St. Chopin of the Vacant Buildings
By Ken Meisel
Alone and walking, my heart full of dejection,
and a woeful, tormented sense of indecision,
I stop, listen, and I hear someone
playing a piano in an old, vacated hotel.
This is when I am entangled in logic.
My consciousness, a liquid going too solid.
I am trying to believe in form over all else.
My face, engraved in matter’s bone-hold.
When I step on the small path to the hotel,
I hear the piano, and a voice calls to me.
It says: you want to hide from an unbound rhythm,
and it’s because you are so afraid to be alone—
he can see me, this man, through the open
window where he is playing a piano—
and to be alone is to face a face of vacancy.
You cannot survive without a face
of vacancy is what he is saying to me.
I stand there watching, listening to him.
Deceit is the mother of vanity, he murmurs,
his slender hands the color of rice vinegar
as he gently fingers the piano keys. His left hand,
pressing steadily in a faithful momentum,
his right hand, like an unfaithful bird,
roaming peripatetic across the remainder
of the piano keys. I hear him, before
I enter the broken doorway of this empty
hotel: its floors, ash-strewn, its walls,
stripped of wall paper and paint, and one
chandelier hanging down from the ceiling;
it hovers over the piano he’s playing.
All around him are sheets of musical chords.
Some have notes, some have words
in foreign languages. Some are improvisation.
You are a persona above an emptiness,
he says to me, and you’re lonesome for
one more reason to deceive yourself.
And that is how you will fail in art.
You falsify your emptiness by fear; it is not
your fault, he says, but you refuse to risk,
and this is your presumption, your dogma.
You refuse the call to unmask, he says.
He gazes beyond me as he asks me
do I believe in the arbitrariness of art.
I answer I believe in randomness, as well
as form. A swallow, high up in the roof beams,
darts low and flies intimate over us.
The last yellow rays of the afternoon
slant through the black window, roam
the sordid walls, settle into a selfish ring.
He looks ahead into nothing. His fingers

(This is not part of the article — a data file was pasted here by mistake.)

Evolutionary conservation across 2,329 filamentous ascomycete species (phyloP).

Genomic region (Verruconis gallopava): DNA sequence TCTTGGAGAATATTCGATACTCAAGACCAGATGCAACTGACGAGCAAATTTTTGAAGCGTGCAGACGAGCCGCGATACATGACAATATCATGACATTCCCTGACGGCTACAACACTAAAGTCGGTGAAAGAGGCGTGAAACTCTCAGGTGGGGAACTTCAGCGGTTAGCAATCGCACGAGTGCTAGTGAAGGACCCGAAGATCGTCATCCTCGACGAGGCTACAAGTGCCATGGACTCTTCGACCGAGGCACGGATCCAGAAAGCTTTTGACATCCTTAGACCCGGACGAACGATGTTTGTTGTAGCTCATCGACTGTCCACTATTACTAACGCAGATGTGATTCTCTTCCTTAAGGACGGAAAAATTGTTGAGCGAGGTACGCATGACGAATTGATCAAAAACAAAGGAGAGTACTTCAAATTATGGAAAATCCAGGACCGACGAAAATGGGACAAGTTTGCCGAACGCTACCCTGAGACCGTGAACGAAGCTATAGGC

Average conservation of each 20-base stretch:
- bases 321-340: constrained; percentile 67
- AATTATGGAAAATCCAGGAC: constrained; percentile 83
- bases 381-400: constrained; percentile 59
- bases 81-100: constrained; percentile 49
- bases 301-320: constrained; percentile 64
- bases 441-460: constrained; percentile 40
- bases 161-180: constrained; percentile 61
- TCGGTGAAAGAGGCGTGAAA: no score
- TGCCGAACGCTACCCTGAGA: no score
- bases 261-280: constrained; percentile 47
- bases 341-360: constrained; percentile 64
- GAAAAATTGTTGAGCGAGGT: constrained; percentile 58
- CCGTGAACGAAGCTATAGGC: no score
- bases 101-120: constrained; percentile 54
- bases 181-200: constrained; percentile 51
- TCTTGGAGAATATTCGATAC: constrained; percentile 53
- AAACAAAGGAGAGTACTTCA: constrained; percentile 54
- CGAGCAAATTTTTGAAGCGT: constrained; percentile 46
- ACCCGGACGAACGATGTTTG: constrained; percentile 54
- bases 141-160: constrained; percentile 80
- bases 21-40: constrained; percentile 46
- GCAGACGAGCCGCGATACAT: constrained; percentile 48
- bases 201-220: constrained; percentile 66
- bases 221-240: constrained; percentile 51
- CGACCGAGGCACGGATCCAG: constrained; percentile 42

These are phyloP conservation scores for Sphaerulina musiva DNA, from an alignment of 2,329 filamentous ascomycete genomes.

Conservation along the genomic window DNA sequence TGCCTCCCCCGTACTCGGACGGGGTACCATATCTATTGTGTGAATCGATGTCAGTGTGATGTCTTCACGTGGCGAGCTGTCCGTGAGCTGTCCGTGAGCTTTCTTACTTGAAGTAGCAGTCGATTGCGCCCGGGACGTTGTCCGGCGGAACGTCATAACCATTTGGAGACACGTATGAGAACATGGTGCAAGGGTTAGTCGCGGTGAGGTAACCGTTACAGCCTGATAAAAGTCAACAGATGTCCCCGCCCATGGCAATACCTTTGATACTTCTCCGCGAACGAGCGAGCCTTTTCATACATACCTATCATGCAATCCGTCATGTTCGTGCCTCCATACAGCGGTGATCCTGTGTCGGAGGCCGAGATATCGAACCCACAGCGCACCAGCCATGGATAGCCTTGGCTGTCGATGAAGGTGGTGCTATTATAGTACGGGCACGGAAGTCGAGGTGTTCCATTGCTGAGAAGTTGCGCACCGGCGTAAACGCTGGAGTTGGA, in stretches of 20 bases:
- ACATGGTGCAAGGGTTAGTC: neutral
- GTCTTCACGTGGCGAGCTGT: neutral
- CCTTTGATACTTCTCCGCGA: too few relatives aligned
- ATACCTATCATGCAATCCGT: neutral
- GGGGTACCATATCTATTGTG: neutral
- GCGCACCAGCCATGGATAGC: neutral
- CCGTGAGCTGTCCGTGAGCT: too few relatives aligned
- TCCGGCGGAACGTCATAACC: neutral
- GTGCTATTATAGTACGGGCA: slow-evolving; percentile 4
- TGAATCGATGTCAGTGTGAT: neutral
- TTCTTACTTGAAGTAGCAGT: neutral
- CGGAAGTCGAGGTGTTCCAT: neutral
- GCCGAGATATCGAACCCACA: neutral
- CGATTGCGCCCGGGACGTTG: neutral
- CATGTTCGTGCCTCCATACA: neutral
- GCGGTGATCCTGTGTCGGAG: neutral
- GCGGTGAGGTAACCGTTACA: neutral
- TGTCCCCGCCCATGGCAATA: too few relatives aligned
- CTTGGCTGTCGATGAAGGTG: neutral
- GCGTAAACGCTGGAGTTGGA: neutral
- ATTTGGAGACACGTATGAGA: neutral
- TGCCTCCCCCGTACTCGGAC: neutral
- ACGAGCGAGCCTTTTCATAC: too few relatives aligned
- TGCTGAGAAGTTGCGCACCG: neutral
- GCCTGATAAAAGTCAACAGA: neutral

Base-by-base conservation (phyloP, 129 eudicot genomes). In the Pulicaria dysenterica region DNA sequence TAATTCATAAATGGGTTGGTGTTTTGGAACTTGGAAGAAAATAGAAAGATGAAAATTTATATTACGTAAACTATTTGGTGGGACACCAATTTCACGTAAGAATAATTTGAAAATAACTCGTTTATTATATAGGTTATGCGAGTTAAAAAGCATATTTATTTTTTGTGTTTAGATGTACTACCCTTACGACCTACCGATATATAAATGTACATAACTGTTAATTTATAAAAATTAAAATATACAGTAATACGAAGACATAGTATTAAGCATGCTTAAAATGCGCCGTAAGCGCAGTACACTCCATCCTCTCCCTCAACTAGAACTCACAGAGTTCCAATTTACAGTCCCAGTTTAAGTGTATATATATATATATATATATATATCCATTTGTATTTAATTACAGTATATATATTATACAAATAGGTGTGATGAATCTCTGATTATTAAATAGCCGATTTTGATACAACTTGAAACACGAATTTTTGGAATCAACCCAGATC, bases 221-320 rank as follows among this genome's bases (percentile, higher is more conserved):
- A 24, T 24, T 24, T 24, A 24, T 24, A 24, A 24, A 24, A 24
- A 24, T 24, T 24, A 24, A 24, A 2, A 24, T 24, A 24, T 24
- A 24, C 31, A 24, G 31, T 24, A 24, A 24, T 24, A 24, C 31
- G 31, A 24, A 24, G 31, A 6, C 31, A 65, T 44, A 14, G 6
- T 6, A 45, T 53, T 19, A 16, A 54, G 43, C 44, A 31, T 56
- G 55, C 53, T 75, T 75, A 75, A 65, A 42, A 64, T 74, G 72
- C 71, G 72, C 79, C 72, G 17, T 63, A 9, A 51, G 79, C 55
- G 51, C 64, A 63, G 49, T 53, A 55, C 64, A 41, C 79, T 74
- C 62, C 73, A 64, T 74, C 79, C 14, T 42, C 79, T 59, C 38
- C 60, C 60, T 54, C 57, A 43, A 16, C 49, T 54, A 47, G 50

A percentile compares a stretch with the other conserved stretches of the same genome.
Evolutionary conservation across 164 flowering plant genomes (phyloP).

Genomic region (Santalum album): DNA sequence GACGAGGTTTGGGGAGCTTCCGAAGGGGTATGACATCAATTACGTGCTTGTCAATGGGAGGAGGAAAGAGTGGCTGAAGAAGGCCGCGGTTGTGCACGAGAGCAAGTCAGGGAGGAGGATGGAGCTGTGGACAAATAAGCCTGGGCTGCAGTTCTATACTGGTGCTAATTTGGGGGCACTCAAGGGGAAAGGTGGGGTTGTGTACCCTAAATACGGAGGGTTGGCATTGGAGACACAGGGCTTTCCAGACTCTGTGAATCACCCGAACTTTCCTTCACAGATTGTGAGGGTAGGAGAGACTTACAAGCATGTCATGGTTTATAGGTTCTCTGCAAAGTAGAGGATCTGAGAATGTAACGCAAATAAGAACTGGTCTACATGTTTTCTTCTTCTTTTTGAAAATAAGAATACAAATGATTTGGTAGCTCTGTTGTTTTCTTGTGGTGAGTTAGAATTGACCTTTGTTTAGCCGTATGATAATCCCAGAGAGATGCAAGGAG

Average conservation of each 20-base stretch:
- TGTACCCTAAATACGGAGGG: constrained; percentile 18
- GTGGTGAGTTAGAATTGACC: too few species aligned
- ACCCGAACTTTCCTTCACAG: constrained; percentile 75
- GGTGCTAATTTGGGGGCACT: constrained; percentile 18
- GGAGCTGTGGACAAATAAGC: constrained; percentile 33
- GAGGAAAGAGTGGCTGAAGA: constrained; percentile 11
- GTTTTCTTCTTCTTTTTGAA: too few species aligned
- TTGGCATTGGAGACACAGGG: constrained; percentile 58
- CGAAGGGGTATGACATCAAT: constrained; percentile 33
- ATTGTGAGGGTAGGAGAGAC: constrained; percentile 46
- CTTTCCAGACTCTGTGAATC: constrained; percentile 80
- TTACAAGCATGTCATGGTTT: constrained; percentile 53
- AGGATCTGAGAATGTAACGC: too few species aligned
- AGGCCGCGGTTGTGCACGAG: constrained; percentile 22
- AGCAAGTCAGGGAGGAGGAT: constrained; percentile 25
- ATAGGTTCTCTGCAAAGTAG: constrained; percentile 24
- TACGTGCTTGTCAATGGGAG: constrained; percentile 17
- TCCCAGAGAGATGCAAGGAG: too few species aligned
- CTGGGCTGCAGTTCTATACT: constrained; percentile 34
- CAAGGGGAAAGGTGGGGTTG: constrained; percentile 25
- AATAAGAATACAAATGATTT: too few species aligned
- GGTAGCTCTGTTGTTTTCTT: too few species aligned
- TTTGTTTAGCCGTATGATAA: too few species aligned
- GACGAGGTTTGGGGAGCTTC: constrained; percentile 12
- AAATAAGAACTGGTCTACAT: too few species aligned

find a rubato. He launches fully into it—
loosening its tempo, hesitating a bit,
as if undressing something with his fingers;
some tempo going into a pulse; now, he plays a dark
brooding down, so he can be constituted within it,
and he inserts anticipation and a swelled frenzy
before overfeeding the melody with a pathos-
going-into-deep-rain—and, in mid-play,
he asks me if I have ever deceived myself
with art. I tell him art is the salvation
of torment, and its recipe, the fulcrum
of a wise spirit—moving to free itself
from a deluded heart, and he moves into
a polonaise, a waltz, a mazurka, before he
tells me art is a vast continuum where the soul
wanders, unfaithful to anything that would
contain it, especially those presumptions
that place too much a premium on habit,
and that it—like chaos—awakens, cheats on itself,
vanishes, and relinquishes itself in a random
veiled light, and it reconstructs, like an ever
involuted strand of hair, before it wanders
free again, in order to repeat,
and I ask him should he stop playing
to identify this idea, to which he tells me,
art is form, created from a single idea
like a life, and the rest of it, is improvisation—
you must stand alone to accomplish it,
become lost and found again in its haunted
echo until only the night is your confidant,
and all the rest—the silence—swallows you,
which is the way creation works. I tell him
he is correct and he accuses me of deceit,
says I use praise to hide from envy,
and that art places a loyalty on chaos
before it conforms, and he stands up
to menace me. What happens next
cannot be spoken, but afterwards, after
he has abandoned the building again,
and I am left looking over his papers,
I read that he says his work is no longer
warbling birds or cracked china on the floor,
no longer the romance of a sweet rendering—
but instead, is the flow of a finer precision,
a magician, divining the audible from the unknown.